Faux leather is used to create shoes, accessories and home furnishings, and is easier to care for than the genuine article. When lightly damaged, this sturdy textile is often fixable using home tools. Using an iron and a pressing cloth, it's simple to fix depression marks and creases in faux leather. Make sure to keep an eye on temperature and use caution to prevent further mishaps.
Examine the garment and depression mark in order to see which side needs to be pressed. It's best to apply heat to the bumped side, not the flatter surface.
Ready the pressing cloth. Make sure that it's large enough to ensure that the bare surface of the hot iron doesn't touch any of exposed fabric. A 12- to 18-inch square will serve well for most tasks. Preferred pressing cloth fabrics include cotton broadcloth and unbleached muslin.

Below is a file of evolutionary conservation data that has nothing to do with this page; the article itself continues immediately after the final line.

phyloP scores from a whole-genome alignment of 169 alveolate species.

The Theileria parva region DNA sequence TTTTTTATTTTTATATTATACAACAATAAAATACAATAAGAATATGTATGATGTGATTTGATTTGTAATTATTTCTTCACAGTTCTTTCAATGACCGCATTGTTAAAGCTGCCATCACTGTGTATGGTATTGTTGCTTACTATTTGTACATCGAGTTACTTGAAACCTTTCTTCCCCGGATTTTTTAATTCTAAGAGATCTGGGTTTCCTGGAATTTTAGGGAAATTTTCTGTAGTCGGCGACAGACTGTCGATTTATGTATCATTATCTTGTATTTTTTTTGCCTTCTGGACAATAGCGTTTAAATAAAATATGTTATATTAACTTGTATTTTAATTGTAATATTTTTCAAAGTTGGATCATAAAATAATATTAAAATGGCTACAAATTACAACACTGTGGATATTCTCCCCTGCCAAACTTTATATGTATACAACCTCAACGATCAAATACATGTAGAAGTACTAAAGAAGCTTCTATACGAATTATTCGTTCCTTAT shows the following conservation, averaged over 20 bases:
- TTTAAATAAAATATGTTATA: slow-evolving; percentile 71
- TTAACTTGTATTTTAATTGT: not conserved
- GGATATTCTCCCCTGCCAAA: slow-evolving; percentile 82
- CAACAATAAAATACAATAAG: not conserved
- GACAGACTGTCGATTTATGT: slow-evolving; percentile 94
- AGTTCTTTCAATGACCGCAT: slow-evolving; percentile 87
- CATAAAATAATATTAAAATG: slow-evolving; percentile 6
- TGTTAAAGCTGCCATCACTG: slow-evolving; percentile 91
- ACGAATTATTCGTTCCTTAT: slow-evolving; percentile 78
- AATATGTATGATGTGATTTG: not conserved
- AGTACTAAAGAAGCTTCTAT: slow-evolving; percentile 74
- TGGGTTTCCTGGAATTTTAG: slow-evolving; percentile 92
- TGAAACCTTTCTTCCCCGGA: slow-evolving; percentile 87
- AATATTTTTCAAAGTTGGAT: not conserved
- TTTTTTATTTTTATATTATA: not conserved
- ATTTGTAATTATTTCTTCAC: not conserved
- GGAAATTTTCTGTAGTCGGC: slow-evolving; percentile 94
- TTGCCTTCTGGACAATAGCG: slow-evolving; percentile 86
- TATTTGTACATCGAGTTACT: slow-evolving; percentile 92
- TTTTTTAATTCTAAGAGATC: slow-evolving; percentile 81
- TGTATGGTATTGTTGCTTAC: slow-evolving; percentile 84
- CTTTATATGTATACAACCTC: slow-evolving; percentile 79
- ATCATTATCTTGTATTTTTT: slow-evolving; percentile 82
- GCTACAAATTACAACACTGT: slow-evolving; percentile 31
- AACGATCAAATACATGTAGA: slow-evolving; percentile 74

Heat the iron to a very low setting with steam. If your iron has premarked heat settings, select one suitable for polyester or knit fabric. Keep in mind that faux leather is plastic, and will melt under high heat.
Lay the pressing cloth on the appropriate side of the faux leather as decided in step one. Make sure that the centre is over the depression mark.
Iron on top of the pressing cloth, making sure to keep the iron moving at all times. Use the point of the iron to press the bump downward, applying slight pressure to the mark to flatten out the surface.
Flip the fabric over to the other side, place the pressing cloth and do a quick sweep with the iron to polish off the job.
Hang the garment up and allow it to cool. Don't stretch the fabric while it's hot, since it can easily lose its shape and take on irregularities.
If an iron isn't handy, place the garment in the dryer for one minute on the lowest heat setting possible. Remove the garment and finger-press the mark. Repeat in intervals of 30 seconds if more heat is necessary to finish the job.